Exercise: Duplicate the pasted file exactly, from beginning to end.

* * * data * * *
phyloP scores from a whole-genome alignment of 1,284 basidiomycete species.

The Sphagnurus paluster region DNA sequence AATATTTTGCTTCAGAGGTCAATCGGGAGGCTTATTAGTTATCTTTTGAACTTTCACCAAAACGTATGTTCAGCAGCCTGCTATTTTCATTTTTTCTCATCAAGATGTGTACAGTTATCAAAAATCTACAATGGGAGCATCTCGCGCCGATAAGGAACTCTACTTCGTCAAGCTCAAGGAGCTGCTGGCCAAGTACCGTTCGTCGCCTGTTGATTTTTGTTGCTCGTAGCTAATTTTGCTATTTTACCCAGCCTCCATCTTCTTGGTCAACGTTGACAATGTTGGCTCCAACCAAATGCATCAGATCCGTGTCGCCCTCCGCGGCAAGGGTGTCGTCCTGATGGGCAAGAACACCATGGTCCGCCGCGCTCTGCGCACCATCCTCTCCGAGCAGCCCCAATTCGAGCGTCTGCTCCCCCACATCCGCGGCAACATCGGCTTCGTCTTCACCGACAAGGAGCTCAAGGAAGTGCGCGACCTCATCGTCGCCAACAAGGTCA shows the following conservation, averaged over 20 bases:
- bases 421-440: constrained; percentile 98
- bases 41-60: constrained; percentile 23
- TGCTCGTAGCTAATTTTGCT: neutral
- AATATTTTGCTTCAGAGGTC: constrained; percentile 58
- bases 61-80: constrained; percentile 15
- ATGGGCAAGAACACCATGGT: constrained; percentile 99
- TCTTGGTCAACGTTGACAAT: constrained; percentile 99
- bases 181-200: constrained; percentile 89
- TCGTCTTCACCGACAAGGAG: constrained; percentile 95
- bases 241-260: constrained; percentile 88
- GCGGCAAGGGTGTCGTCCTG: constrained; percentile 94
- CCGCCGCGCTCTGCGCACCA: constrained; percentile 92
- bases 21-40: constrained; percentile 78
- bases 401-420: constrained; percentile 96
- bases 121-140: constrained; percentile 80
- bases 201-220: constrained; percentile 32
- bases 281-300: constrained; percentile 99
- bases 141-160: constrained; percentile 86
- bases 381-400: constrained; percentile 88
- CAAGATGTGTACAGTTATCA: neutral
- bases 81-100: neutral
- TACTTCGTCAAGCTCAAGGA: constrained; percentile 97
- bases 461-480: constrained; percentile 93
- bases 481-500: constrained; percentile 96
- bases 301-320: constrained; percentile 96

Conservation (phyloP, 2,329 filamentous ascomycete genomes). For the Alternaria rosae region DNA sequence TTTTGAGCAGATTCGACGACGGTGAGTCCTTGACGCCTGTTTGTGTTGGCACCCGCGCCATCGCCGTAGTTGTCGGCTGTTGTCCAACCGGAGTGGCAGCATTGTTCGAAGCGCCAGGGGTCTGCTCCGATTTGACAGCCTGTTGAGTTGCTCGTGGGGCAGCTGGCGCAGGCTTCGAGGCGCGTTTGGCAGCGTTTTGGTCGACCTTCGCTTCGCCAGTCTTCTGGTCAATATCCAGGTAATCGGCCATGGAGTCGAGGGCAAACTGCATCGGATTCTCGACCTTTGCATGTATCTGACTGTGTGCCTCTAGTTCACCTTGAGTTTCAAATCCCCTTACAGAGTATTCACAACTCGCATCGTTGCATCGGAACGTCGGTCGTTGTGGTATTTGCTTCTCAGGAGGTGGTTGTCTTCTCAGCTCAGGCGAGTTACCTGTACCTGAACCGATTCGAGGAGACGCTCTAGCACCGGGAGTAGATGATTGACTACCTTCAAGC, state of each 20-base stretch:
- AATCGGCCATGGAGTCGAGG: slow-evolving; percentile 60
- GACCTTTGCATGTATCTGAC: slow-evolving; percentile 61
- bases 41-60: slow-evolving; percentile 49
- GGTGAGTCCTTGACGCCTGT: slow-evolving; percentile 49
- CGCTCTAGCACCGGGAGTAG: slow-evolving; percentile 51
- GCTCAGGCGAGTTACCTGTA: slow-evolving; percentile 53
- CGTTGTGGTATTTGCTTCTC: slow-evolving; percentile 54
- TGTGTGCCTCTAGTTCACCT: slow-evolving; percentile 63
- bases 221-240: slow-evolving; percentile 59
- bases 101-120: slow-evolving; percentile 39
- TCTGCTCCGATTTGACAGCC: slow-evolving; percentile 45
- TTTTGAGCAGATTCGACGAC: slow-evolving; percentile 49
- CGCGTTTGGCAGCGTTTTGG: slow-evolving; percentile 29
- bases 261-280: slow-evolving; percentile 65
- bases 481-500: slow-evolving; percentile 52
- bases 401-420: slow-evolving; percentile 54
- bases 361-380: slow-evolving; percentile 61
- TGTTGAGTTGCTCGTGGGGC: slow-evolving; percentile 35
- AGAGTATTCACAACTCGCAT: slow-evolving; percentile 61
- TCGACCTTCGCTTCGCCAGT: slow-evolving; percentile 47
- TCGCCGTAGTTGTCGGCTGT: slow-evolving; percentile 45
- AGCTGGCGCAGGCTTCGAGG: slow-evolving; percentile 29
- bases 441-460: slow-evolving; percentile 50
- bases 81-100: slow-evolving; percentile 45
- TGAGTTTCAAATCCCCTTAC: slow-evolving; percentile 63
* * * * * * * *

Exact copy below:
phyloP scores from a whole-genome alignment of 1,284 basidiomycete species.

The Sphagnurus paluster region DNA sequence AATATTTTGCTTCAGAGGTCAATCGGGAGGCTTATTAGTTATCTTTTGAACTTTCACCAAAACGTATGTTCAGCAGCCTGCTATTTTCATTTTTTCTCATCAAGATGTGTACAGTTATCAAAAATCTACAATGGGAGCATCTCGCGCCGATAAGGAACTCTACTTCGTCAAGCTCAAGGAGCTGCTGGCCAAGTACCGTTCGTCGCCTGTTGATTTTTGTTGCTCGTAGCTAATTTTGCTATTTTACCCAGCCTCCATCTTCTTGGTCAACGTTGACAATGTTGGCTCCAACCAAATGCATCAGATCCGTGTCGCCCTCCGCGGCAAGGGTGTCGTCCTGATGGGCAAGAACACCATGGTCCGCCGCGCTCTGCGCACCATCCTCTCCGAGCAGCCCCAATTCGAGCGTCTGCTCCCCCACATCCGCGGCAACATCGGCTTCGTCTTCACCGACAAGGAGCTCAAGGAAGTGCGCGACCTCATCGTCGCCAACAAGGTCA shows the following conservation, averaged over 20 bases:
- bases 421-440: constrained; percentile 98
- bases 41-60: constrained; percentile 23
- TGCTCGTAGCTAATTTTGCT: neutral
- AATATTTTGCTTCAGAGGTC: constrained; percentile 58
- bases 61-80: constrained; percentile 15
- ATGGGCAAGAACACCATGGT: constrained; percentile 99
- TCTTGGTCAACGTTGACAAT: constrained; percentile 99
- bases 181-200: constrained; percentile 89
- TCGTCTTCACCGACAAGGAG: constrained; percentile 95
- bases 241-260: constrained; percentile 88
- GCGGCAAGGGTGTCGTCCTG: constrained; percentile 94
- CCGCCGCGCTCTGCGCACCA: constrained; percentile 92
- bases 21-40: constrained; percentile 78
- bases 401-420: constrained; percentile 96
- bases 121-140: constrained; percentile 80
- bases 201-220: constrained; percentile 32
- bases 281-300: constrained; percentile 99
- bases 141-160: constrained; percentile 86
- bases 381-400: constrained; percentile 88
- CAAGATGTGTACAGTTATCA: neutral
- bases 81-100: neutral
- TACTTCGTCAAGCTCAAGGA: constrained; percentile 97
- bases 461-480: constrained; percentile 93
- bases 481-500: constrained; percentile 96
- bases 301-320: constrained; percentile 96

Conservation (phyloP, 2,329 filamentous ascomycete genomes). For the Alternaria rosae region DNA sequence TTTTGAGCAGATTCGACGACGGTGAGTCCTTGACGCCTGTTTGTGTTGGCACCCGCGCCATCGCCGTAGTTGTCGGCTGTTGTCCAACCGGAGTGGCAGCATTGTTCGAAGCGCCAGGGGTCTGCTCCGATTTGACAGCCTGTTGAGTTGCTCGTGGGGCAGCTGGCGCAGGCTTCGAGGCGCGTTTGGCAGCGTTTTGGTCGACCTTCGCTTCGCCAGTCTTCTGGTCAATATCCAGGTAATCGGCCATGGAGTCGAGGGCAAACTGCATCGGATTCTCGACCTTTGCATGTATCTGACTGTGTGCCTCTAGTTCACCTTGAGTTTCAAATCCCCTTACAGAGTATTCACAACTCGCATCGTTGCATCGGAACGTCGGTCGTTGTGGTATTTGCTTCTCAGGAGGTGGTTGTCTTCTCAGCTCAGGCGAGTTACCTGTACCTGAACCGATTCGAGGAGACGCTCTAGCACCGGGAGTAGATGATTGACTACCTTCAAGC, state of each 20-base stretch:
- AATCGGCCATGGAGTCGAGG: slow-evolving; percentile 60
- GACCTTTGCATGTATCTGAC: slow-evolving; percentile 61
- bases 41-60: slow-evolving; percentile 49
- GGTGAGTCCTTGACGCCTGT: slow-evolving; percentile 49
- CGCTCTAGCACCGGGAGTAG: slow-evolving; percentile 51
- GCTCAGGCGAGTTACCTGTA: slow-evolving; percentile 53
- CGTTGTGGTATTTGCTTCTC: slow-evolving; percentile 54
- TGTGTGCCTCTAGTTCACCT: slow-evolving; percentile 63
- bases 221-240: slow-evolving; percentile 59
- bases 101-120: slow-evolving; percentile 39
- TCTGCTCCGATTTGACAGCC: slow-evolving; percentile 45
- TTTTGAGCAGATTCGACGAC: slow-evolving; percentile 49
- CGCGTTTGGCAGCGTTTTGG: slow-evolving; percentile 29
- bases 261-280: slow-evolving; percentile 65
- bases 481-500: slow-evolving; percentile 52
- bases 401-420: slow-evolving; percentile 54
- bases 361-380: slow-evolving; percentile 61
- TGTTGAGTTGCTCGTGGGGC: slow-evolving; percentile 35
- AGAGTATTCACAACTCGCAT: slow-evolving; percentile 61
- TCGACCTTCGCTTCGCCAGT: slow-evolving; percentile 47
- TCGCCGTAGTTGTCGGCTGT: slow-evolving; percentile 45
- AGCTGGCGCAGGCTTCGAGG: slow-evolving; percentile 29
- bases 441-460: slow-evolving; percentile 50
- bases 81-100: slow-evolving; percentile 45
- TGAGTTTCAAATCCCCTTAC: slow-evolving; percentile 63